Between the Oscars' four acting categories, there are 10 men and 10 women nominated. They're all white: Matt Damon, Leo DiCaprio, Michael Fassbender, Eddie Redmayne, Bryan Cranston, Christian Bale, Tom Hardy, Mark Ruffalo, Mark Rylance, Sylvester Stallone, Cate Blanchett, Brie Larson, Jennifer Lawrence, Charlotte Rampling, Saoirse Ronan, Alicia Vikander, Jennifer Jason Leigh, Rachel McAdams, Rooney Mara and Kate Winslet.
Creed, a critically acclaimed and wildly successful movie about a young black boxer (played by Michael B. Jordan) and directed by African American man Ryan Coogler was only nominated in one category, with a Best Supporting Actor dap for Sylvester Stallone. (When Stallone won an award for his performance in the film at the Golden Globes earlier this week, he forgot to thank Jordan and Coogler.)
The N.W.A. biopic Straight Outta Compton was nominated for one measly award: Best Original Screenplay. The film's screenwriters, however, were white.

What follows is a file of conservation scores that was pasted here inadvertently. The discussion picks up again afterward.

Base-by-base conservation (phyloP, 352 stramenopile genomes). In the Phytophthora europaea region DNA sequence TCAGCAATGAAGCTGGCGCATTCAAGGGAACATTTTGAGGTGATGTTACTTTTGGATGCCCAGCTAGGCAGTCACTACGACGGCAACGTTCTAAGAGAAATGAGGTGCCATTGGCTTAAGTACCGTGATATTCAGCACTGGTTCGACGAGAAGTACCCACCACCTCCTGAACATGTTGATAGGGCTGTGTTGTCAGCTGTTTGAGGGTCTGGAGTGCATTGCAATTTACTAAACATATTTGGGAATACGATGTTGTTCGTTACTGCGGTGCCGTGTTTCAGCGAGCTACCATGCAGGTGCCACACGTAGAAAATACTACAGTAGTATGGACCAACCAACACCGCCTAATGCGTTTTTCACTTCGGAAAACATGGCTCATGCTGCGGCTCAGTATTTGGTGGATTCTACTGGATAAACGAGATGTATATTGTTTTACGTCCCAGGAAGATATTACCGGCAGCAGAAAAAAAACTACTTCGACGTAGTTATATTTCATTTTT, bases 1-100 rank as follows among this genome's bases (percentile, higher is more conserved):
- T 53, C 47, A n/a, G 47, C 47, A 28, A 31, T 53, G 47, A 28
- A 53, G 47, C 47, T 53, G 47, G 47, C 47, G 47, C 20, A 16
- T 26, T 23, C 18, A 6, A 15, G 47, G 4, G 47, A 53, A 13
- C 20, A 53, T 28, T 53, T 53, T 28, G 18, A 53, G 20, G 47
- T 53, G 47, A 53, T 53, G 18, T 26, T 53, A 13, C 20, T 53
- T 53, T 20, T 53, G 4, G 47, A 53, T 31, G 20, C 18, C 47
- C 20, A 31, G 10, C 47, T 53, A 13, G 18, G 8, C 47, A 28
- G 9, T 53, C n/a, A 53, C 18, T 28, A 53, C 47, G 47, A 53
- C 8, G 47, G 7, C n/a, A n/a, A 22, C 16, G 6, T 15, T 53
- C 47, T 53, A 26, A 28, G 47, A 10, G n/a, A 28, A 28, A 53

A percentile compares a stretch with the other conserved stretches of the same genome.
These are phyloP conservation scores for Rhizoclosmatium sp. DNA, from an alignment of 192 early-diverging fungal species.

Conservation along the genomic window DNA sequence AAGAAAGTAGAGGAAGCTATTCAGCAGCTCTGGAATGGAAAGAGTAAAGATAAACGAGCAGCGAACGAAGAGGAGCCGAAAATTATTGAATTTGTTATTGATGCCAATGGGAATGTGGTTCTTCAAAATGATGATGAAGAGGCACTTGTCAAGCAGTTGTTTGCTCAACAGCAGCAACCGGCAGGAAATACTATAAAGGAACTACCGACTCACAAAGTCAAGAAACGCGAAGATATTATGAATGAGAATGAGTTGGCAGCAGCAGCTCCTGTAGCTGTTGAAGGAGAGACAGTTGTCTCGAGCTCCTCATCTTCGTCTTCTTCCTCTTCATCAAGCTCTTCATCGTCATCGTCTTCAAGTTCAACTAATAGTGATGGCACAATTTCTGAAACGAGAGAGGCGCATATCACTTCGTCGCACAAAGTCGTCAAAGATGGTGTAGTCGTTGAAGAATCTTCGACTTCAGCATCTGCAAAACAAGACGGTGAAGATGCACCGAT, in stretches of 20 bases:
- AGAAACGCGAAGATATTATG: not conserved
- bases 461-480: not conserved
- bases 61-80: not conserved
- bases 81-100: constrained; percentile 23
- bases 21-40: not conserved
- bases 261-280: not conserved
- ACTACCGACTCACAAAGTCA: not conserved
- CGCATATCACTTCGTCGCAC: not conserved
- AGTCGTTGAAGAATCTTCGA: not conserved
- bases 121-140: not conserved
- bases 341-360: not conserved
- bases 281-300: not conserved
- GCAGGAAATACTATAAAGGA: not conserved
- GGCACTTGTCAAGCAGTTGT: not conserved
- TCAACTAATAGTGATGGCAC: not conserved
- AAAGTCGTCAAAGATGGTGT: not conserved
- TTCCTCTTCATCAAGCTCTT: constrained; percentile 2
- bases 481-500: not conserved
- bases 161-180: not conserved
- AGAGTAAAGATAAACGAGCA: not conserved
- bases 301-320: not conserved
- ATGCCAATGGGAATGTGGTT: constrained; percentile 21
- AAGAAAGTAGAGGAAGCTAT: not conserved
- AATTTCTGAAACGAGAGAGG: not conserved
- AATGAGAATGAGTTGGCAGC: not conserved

Civil rights activist Al Sharpton added to the Twitter uproar, saying that "direct action" is needed to fix Hollywood's famous diversity problem:
All white Oscar nominations are another example of the lack of diversity in Hollywood. Like the Rocky Mts. The higher u climb the whiter.— Reverend Al Sharpton (@TheRevAl) January 14, 2016
Hollywood has a fraudulent image of progressive and liberal politics and policies. We must take direct action to correct this. Talk is cheap— Reverend Al Sharpton (@TheRevAl) January 14, 2016
The Oscars will take place on Sunday, February 28 on ABC. They'll be hosted by Chris Rock, who will hopefully have something to say about the award ceremony's lack of diversity.